Dundee’s Hello Holiday is saying goodbye.
The clothing boutique at 5008 Underwood Ave. known for promoting independent designers, including the one behind the “Girls Support Girls” and “Boys Support Girls” T-shirts, is closing. The store’s last day will be Nov. 1.
Owners Megan Hunt and Sarah Lorsung-Tvrdik announced the news on social media Thursday.
In an interview Friday, the women said that retail sales were still strong but that they had other interests to pursue and felt too stretched.
Both are mothers. And both have other occupations. Hunt is serving her first term as a Nebraska state senator representing north-central Omaha. Lorsung-Tvrdik is part-owner of the Benson bar Krug Park with husband Jonathan and the Tiny House bar in Little Bohemia, south of downtown. She also does brand consulting.
The store with its big picture window gave the women a platform for various causes. Hunt said the store also provided a community for new and emerging designers and a range of customers.
Some other things contributed to the decision to close. Their lease was coming up in January. A couple of employees moved or moved on. Changes were happening in their specialty retail landscape — not Amazon as much as designers cultivating their own direct sales through individual social media channels.
And they were tired and wanting to do other projects.
“I’m human,” said Hunt, 33. “I worry a little bit about burnout.”
Lorsung-Tvrdik, 34, said that the timing was right and that both feel “really lucky to be able to close on our own terms … (not) because we have to.”
The pair will continue to support designers and causes, like the ACLU and immigrant rights. They are proud of their business and the way the store catered to a variety of customers, such as carrying a range of sizes — up to 4X — and products, including handmade silk dresses from Spain and stickers and pins for the after-school crowd.
The women said they’ve been inundated with kind words from supporters.
One was Chelsea Dunham, who thanked the pair on Twitter for creating a space for female leaders.
“I’ve loved watching you build this business and community,” she said. “I will be sad to see the store close.”
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The house was built in 1911. The family added a patio on the east side.
The living room of the Dundee home. Barbara Green is sorting through her books, many of which will be sold.
The fireplace in the living room.
A detail of the fireplace.
A picture of the interior of the home in 1930.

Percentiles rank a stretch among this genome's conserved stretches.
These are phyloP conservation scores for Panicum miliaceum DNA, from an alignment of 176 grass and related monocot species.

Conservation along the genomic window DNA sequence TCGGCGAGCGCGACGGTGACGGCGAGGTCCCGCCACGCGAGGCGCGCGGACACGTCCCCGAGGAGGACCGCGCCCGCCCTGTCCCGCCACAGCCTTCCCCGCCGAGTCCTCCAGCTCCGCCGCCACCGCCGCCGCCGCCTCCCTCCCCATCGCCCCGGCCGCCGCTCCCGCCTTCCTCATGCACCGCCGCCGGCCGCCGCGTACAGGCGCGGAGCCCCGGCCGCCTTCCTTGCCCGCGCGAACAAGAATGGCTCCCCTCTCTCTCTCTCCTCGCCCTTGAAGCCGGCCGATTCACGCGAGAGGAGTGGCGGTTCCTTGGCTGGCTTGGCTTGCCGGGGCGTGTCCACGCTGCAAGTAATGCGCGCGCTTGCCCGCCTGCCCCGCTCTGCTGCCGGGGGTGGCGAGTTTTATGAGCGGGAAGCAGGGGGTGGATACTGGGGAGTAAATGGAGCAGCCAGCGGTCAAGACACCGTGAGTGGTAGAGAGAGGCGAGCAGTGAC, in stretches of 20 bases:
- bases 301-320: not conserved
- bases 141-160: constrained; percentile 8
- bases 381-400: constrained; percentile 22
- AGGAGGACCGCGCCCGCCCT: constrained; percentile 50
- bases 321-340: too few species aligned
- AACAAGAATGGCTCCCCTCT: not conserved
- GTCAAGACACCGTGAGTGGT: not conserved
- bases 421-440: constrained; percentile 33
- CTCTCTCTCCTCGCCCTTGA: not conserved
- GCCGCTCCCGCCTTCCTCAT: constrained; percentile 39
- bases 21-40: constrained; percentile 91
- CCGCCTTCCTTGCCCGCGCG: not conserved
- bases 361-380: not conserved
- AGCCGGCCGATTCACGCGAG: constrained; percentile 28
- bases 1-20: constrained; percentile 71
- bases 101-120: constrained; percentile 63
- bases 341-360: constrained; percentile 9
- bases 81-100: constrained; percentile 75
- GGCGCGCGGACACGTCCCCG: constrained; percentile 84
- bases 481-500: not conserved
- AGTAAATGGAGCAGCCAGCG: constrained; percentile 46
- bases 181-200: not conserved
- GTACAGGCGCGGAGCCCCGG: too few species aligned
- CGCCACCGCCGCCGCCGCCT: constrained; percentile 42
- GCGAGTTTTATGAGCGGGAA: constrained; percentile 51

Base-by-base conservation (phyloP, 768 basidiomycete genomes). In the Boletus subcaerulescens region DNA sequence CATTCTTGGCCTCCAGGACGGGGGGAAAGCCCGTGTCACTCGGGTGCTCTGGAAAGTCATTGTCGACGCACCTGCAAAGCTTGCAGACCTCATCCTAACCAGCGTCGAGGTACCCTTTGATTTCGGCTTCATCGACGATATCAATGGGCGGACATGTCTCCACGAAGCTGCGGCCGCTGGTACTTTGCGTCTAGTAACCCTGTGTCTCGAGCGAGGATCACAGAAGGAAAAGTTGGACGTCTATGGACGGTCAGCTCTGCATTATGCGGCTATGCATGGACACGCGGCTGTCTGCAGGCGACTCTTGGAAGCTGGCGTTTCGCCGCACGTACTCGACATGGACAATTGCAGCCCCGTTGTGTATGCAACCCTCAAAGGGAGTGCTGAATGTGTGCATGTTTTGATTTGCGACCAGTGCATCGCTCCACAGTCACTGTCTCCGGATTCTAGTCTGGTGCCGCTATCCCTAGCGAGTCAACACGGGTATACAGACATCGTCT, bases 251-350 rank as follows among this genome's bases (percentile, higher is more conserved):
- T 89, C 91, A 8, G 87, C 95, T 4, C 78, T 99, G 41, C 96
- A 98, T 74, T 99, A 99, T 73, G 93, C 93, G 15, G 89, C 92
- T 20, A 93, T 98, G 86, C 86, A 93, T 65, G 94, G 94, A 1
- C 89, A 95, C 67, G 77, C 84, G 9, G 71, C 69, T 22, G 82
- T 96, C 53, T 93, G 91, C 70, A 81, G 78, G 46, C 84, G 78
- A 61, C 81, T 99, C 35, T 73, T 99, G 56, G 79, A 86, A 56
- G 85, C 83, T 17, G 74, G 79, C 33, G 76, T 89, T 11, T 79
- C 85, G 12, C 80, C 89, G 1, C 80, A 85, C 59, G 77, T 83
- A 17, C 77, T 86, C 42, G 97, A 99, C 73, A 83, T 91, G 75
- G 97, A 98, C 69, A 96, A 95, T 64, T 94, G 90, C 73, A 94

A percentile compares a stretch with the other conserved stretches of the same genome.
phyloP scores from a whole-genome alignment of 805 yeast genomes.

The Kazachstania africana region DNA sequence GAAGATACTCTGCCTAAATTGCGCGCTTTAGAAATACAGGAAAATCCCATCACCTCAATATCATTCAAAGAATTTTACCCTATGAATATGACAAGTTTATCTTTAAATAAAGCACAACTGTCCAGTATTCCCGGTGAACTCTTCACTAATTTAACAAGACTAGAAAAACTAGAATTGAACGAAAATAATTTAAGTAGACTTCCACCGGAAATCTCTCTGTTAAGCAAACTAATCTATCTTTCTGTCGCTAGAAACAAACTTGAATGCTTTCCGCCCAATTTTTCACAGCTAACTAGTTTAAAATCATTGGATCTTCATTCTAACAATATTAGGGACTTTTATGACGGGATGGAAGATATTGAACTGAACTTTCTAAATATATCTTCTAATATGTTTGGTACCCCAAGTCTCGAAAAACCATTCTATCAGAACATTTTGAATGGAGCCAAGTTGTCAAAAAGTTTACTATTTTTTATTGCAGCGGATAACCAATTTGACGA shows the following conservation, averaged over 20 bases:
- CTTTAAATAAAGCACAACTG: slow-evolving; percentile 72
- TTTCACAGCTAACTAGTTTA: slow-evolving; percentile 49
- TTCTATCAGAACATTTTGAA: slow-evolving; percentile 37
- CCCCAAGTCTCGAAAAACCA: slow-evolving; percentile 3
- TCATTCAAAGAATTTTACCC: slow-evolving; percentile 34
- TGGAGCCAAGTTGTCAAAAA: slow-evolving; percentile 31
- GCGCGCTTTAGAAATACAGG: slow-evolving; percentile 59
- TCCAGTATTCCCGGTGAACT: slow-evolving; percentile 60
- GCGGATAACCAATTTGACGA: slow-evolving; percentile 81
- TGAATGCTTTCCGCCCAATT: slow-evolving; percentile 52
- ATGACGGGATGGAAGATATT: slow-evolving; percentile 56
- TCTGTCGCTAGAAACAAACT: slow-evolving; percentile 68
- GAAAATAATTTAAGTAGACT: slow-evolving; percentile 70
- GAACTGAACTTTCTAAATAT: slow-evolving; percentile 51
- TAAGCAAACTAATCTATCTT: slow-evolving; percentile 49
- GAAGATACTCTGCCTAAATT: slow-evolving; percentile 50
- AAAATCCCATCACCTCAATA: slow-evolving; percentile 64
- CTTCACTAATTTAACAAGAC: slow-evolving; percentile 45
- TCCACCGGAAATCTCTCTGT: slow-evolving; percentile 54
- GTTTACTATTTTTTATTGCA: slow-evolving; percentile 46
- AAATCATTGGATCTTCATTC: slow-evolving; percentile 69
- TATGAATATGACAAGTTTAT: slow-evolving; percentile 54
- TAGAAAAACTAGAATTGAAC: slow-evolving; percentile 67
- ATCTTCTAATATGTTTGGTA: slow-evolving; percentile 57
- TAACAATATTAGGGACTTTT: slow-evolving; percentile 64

Barbara Green and her husband Patrick were amazed by all the details, such as this antique door knob, when they bought the house in 2000.
Barbara Green will be moving to Rockbrook, where she won't have to deal with stairs anymore.
Iron grills in the house came from a museum. In a 1935 article, Monsignor Joseph Suneg said he picked up pieces of iron work for a song.
Barbara Green shares some stories about the house she's lived in since 2000. There are no ghosts, she says.
They kept this wooden beam in the kitchen when it was remodeled.
The kitchen was remodeled.
The eating area of the kitchen.
A custom hood for the kitchen.
Doors leading from the sunroom to the backyard.
The ceiling of the sunroom at the back of the house is one of Barbara Green's favorite features. Monsignor Suneg added the room.
The sunroom is painted a rich green.
Mimi got some kennel time with guests in the house.
The stairs down to the sunroom, where Mimi spends most of her time.
This is how the sunroom looked in 1935. The chandelier came out of the old Burlington station.
Beams in the dining room.
"Sunlight,'' a piece of art done by Tacy Bieglow, a family member.
One of the original light fixtures.
A carving in the entry, which Barbara Green believes are Roman soldiers. There are four in the house.
Penny tile in the front entry.
There's original features everywhere.
Barbara Green thinks these are Roman soldiers.
Barbara Green's favorite place to read and look out over the neighborhood.
A goodbye photo that Barbara Green's husband received when he retired as a Creighton law professor.
The second-floor library.
A painting in the second-floor library.
A cross is built into the brick of the house.
The exterior of the house is Klinker brick. Barbara Green says the bricks were made in a very hot fire that created different shapes and colors. "It was very popular in the art deco period in the 1920s,'' she said.
The historic Dundee house includes a garage.
A decorative fixture over the driveway.
The family added a courtyard on the east side of the house.
Stepson Chris will be moving with Barbara Green to Rockbrook.
A Dundee light pole outside the home.
Barbara Green in her garden. A landscaper designed the yard.